Neighborhoods and Apartments


Well, life in Lima is busy….both work and play. The apartment lease is set to be signed tomorrow, Tuesday the 16th at 5:30 PM. I am going to the AMEC office this afternoon to review the lease with the lawyers and make certain everything is in order. I have a copy of the lease in English and after talking with the realtor, I fear that some of my issues are due to the translation and not the actual lease.

Besides dealing with the apartment, Mary, Pam and I have been exploring Lima. The other day, Mary and I walked to the Barranco neighborhood. It took about 45 minutes to get to the central square. I really like this area. The park along the Malecon was beautiful. The town square was very clean and had a beautiful cathedral next to it. We walked around the area “Bridge of the Spirits”. Sounds interesting, but was actually a small wooden, walking bridge that connected one side of town to the other. Underneath the bridge, was a cobblestone road that had many restaurant along it. I guess that Barranco has quite the night life. After seeing all of the restaurants, I don’t doubt it.

On the other side of the Bridge of the Spirits, was a park , an ocean lookout area and another cathedral that is under renovations. This cathedral is the oldest in Barranco. It is in quite disrepair. We could see what appeared to be exposed, thin reeds in the dome of the church. We couldn’t figure it out, but after visiting a museum, we learned what it was. In the earlier days…1600-1700 or so, they used adobe for the structure. Then, they enclosed the wall, dome, etc with a woven material made from bamboo reeds and leather to reinforce the building during earthquakes. So, the reeds on the cathedral were still visible and evidently, the leather has rotted away. The Bridge of the Spirits is really a very pretty area.

Lunch was in an old train car. The car was sent from England in 1920 and is now a restaurant. It was beautiful inside. The walls and ceiling were all wood. At the top of the ceiling, there were small stain glass windows.

In Barranco, we visited the Colonial Art Museum of Pedro de Osma. It was in his “beach house” from the early 1900s. Pedro de Osma made his money in zinc mines and other investments. He was a great collector of art as we saw by his collection of religious art and silver items. The main house, had the paintings and sculptures, mostly with a religious theme.

The tour guide pointed out some interesting aspects of the art work. Most of the statues from the early 17th & 18th century, in this area, were made from cactus and paper mache, because that was the only material they could get. It is difficult to tell that they are not of stone or ceramic. Because of the material, many did not survive.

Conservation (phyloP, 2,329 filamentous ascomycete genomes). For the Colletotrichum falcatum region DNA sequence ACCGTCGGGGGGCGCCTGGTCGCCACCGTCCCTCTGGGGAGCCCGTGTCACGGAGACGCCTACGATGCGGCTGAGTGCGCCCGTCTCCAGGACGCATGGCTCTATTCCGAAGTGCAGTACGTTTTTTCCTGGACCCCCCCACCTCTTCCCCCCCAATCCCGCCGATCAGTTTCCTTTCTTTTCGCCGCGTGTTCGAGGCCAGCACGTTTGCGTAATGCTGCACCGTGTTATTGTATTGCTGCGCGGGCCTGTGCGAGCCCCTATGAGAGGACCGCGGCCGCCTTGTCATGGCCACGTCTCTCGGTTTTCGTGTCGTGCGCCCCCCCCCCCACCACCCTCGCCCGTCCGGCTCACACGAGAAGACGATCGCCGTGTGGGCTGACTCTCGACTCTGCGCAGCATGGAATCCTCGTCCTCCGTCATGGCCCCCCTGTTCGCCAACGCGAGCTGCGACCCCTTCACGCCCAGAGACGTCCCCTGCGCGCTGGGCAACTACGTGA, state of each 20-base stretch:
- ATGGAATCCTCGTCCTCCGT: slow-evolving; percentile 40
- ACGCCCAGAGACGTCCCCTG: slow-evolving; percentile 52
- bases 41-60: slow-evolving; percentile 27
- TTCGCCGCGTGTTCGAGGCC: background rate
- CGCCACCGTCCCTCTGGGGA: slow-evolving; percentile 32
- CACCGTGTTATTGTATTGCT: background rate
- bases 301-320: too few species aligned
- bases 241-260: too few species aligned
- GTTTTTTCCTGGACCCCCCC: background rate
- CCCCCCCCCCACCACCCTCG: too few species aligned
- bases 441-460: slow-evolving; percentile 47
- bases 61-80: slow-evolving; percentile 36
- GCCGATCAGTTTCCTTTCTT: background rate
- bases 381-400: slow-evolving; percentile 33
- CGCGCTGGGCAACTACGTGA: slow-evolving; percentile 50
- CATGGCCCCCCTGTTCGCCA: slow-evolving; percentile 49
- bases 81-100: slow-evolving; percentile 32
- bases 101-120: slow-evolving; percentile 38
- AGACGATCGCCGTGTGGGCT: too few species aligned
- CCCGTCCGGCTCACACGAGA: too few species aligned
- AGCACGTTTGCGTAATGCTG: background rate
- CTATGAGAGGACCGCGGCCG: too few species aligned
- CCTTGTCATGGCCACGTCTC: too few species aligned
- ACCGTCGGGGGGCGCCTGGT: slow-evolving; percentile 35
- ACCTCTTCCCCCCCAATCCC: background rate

Several of the Virgin Mary paintings had the Virgin with a large robe on and feathers in her crown. This was the way that the Peruvian artist combined the Inca culture and the Catholic beliefs. The large robe on the Virgin represented the mountains or mother earth. The feathers, represented the nobility of the Inca tribes. So, by combining the symbols, they created a Pachamama or Mother Earth/Virgin Mary.

The most interesting piece in the museum for me was the box that the missionaries carried from village to village. This box would unfold and in it were paper mache figures of all the Bible stories – Adam and Eve, the Nativity, etc. With this box, the missionaries were able to better explain their Christian beliefs.

The house was beautiful with lovely wooden floors, tin ceilings with the pressed design painted in an outline color. It no longer has a view of the sea, but when it was originally built, it had an ocean view and was considered the “beach house”.

In back of the main house were beautiful gardnes and another separate building. This is where the dining room, kitchen, music and smoking room were. Off to the side of the grounds was a newer building. This houses the silver collection and visiting art exhibits. The art exhibit on display was by a famous Peruvian artist Manuel Domingo Pantigoso (born in Arequipa 1901, died in Lima 1991). His pictures were of scenes throughout Peru and in kind of an abstract form with lots of colors. I really liked them.

The silver collection was beautiful. There were serving plates, mugs, incense burners, trays, etc. All out of silver. A couple of items that caught my eye were the processional staffs used in religious services. These were tall sticks that were decorated with large silver ornaments. The priest would carry these during religious services.

Another, beautiful item was the basket with a dainty, filigree design all through it and all in silver. I took several pictures of it. Finally, the saddle and stir ups were a crowd pleaser! I just pity the poor horse as both items were decorated in silver…can you imagine how much everything weighed when it was all said and done?

There is more to write, but it is close to the time to meet the lawyer. So I will post this and then start posting about our trip to David’s project and surrounding area.

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